Opinion | Outdoor activities are essential during the pandemic

While it’s important to remain safe, we shouldn’t let our fear completely isolate us from our everyday enjoyments that we took for granted.


Katie Goodale

Two pedestrians walk downtown on Saturday, April 4, 2020. Downtown was quiet during the first weekend after spring break as classes have been moved online and the bars closed due to coronavirus.

Ally Pronina, Opinions Columnist

Nature is the gravity constantly pulling my feet out the door. I have a pre-existing condition and continue going outside almost every single day. I also went out to dinner with a friend from high school.

My sister had outside city band concerts every Thursday during July. I missed zero. I already miss enough of her concerts and activities when I am in Iowa City.

I am aware people with health problems are at a greater risk of getting COVID-19. I care about my health and those of others in a similar situation as me. I have not completely thrown caution to the wind.

I’m doing school and work remotely. I wear a mask when it is mandated and social distance while in public. That dinner date was the first time I had set foot in a restaurant since February.

While it is important for everyone, especially those who are in the at risks groups, to think about their physical health, mental health should not be forgotten.

A recent study found 25 percent of participants experienced greater depression during lockdown. Another study, published in the American Journal of Psychiatry, found 20 percent of people with mental illness felt their symptoms worsen in lockdown.

Centers for Disease Control and Prevention Director Robert Redfield said the rates of death by suicide and overdose have surpassed those by COVID-19 among high schoolers. Depression is also a pre-existing condition. We shouldn’t judge people who go outside to protect themselves from suicide, binge-drinking, and other mental health breakdowns.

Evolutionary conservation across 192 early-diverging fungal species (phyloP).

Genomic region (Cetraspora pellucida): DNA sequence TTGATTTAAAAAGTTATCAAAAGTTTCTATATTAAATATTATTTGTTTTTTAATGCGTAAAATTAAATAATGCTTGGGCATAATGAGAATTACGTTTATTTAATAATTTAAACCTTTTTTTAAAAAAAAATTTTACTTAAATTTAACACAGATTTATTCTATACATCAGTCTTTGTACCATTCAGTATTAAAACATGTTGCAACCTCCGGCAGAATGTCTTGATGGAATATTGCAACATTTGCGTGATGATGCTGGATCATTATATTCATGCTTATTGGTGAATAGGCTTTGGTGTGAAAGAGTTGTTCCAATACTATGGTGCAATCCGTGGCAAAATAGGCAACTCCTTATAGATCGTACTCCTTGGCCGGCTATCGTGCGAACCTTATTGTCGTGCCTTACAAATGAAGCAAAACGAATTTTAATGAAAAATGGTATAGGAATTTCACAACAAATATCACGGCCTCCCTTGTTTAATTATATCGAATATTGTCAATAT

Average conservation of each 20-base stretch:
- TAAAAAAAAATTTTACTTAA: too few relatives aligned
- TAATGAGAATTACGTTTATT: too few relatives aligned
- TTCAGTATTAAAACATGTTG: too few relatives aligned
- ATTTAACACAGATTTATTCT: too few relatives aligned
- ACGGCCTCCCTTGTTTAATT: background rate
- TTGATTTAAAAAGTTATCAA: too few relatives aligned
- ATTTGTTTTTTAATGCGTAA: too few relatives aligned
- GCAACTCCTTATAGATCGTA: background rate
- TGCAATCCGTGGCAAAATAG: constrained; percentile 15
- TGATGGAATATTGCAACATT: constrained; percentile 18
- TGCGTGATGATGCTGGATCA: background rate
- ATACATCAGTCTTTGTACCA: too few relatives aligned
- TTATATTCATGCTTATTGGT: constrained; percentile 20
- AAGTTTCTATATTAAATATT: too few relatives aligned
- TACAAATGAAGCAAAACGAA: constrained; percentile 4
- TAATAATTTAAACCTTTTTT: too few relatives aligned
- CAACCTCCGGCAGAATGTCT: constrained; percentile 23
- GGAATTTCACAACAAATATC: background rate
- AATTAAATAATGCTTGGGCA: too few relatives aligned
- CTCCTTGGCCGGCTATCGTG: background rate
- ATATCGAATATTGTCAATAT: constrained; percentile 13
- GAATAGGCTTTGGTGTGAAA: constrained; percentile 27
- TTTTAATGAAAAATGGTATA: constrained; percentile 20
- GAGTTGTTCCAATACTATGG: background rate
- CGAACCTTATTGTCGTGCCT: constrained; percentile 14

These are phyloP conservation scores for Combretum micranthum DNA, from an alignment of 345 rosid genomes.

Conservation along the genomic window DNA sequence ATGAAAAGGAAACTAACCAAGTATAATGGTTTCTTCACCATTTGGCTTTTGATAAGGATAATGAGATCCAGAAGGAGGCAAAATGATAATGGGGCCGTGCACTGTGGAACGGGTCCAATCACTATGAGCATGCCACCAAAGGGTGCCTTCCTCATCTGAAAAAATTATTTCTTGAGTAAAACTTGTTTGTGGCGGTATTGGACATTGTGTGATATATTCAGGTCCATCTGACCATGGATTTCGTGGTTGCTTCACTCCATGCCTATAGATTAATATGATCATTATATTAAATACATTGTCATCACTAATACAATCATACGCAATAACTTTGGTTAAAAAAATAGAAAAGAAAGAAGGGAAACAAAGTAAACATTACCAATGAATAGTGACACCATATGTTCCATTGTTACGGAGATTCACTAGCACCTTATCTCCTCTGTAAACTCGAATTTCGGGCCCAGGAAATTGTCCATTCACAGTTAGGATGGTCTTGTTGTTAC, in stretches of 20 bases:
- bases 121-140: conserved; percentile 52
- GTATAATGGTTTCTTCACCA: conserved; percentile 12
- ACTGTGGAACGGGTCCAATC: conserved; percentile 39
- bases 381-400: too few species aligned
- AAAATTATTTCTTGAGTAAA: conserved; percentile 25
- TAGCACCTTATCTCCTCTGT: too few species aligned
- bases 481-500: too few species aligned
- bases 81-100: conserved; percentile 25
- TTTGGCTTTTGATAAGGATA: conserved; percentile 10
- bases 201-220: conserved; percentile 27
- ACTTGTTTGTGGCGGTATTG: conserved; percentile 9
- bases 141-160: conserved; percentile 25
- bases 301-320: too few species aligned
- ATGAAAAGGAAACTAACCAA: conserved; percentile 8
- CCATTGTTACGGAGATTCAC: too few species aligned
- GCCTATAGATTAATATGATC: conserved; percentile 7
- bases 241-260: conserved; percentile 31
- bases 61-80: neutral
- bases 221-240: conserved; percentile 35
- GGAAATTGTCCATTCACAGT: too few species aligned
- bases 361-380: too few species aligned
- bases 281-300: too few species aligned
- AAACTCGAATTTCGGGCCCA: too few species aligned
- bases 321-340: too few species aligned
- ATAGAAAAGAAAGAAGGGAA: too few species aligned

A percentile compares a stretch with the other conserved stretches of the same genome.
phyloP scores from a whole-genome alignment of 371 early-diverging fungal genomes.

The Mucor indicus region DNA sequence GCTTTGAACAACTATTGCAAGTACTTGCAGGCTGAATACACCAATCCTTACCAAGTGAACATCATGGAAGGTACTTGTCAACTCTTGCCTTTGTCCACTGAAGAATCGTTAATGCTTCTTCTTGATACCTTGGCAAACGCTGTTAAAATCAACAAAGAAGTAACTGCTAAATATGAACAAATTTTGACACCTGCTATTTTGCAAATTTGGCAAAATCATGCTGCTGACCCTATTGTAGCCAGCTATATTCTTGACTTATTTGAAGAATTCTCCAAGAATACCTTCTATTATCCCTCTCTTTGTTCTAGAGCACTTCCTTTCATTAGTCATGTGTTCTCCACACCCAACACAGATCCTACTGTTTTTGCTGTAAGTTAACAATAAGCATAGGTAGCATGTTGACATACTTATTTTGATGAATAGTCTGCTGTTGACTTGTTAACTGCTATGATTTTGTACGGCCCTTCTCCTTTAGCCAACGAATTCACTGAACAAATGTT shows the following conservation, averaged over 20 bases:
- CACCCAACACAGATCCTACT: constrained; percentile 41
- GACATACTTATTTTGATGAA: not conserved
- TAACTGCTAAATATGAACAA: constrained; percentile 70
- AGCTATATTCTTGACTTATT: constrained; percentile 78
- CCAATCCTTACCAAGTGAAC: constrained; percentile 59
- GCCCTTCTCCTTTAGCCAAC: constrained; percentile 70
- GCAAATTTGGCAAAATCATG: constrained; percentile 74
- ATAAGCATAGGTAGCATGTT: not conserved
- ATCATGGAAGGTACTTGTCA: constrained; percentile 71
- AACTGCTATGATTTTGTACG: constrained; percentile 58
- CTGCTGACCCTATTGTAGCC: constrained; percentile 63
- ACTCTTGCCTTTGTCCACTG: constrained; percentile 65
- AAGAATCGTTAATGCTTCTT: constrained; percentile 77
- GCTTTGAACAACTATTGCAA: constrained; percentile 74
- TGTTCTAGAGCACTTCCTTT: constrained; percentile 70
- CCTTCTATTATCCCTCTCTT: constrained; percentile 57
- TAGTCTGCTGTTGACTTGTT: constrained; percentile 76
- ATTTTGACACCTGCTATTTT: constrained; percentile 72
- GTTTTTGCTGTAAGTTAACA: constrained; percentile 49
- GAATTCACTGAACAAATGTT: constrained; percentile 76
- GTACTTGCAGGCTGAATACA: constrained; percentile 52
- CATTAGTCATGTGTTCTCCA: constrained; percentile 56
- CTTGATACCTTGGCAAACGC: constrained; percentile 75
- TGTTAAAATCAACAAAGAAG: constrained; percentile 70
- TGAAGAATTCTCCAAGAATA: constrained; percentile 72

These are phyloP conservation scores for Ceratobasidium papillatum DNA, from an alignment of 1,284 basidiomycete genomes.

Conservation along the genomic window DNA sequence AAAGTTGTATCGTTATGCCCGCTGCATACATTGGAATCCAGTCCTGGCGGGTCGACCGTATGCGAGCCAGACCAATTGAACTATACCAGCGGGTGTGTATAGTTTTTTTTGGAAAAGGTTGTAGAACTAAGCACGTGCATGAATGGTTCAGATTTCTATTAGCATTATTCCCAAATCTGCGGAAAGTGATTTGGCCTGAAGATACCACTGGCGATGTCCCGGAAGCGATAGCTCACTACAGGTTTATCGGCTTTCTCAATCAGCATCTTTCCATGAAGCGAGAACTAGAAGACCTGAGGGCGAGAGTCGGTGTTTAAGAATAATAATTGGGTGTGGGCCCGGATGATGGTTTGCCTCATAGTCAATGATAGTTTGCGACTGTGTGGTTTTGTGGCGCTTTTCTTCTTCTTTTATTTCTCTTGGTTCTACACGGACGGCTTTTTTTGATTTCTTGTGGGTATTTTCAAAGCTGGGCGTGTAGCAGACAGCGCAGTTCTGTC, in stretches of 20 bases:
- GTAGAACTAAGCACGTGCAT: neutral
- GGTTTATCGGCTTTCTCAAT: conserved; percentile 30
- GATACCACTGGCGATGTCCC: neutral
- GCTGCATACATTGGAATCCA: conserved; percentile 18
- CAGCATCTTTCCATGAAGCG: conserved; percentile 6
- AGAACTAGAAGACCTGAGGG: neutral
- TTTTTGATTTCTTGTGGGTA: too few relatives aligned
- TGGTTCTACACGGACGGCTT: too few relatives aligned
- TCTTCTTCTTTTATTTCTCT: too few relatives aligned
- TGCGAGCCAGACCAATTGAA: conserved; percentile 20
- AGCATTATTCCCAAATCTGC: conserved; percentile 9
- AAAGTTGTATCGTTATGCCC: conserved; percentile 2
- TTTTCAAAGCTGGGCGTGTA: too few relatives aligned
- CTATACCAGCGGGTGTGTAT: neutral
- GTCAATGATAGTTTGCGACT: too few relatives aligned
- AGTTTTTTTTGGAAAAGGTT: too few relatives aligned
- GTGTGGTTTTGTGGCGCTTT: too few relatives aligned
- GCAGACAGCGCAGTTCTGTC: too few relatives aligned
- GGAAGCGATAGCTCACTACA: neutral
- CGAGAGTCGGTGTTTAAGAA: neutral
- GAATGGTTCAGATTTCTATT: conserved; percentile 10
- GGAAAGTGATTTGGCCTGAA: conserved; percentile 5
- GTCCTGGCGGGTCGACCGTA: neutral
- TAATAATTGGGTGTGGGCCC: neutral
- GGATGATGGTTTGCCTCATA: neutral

Going outside lifts mood for people with and without mental illnesses. While precautions are needed, quarantining shouldn’t get to the point of staring at blank walls, roaming empty halls, and hating life.

The risks I take are to keep myself mentally healthy. Others with pre-existing conditions should not be afraid to do the same. It is a good idea to at least sit on the porch for a couple minutes. Fresh air and sunshine increase vitamin D levels and brain activity, both of which can fight off depression.

Living with a condition, even in non-pandemic times, means being at a greater risk for illnesses.

If I spend every waking moment worrying about every single possible thing I’m at a greater risk for, I would not have much of a quality of life.

I want to take necessary precaution but not to the point of being a prisoner of the anxiety.

The same logic should apply to COVID-19. In all the talk about people with pre-existing conditions being at a greater risk for it, we are overlooking that they have the same emotional needs during quarantine as everyone else.

I need face-to-face interactions. Otherwise, I would start talking to the characters in my books.

I need to continue doing what I love, to the greatest extent possible. I need to see the light at the end of the tunnel and be reminded of how much there is still to feel joyful about. I need a sense of hope and normalcy.

Luckily, thanks to not panicking, I have these things.

I don’t want to protect myself physically by giving up feeling the sunshine in my face or wind in my hair. I rather hear birds chirping by being outside instead of through opened windows.

The earth is still spinning on its axis and will continue doing so as long as there is love, faith, and positivity in the world. In all the madness and disappointment, life goes on. There’s no better reminder of that than an early morning breeze.

Columns reflect the opinions of the authors and are not necessarily those of the Editorial Board, The Daily Iowan, or other organizations in which the author may be involved.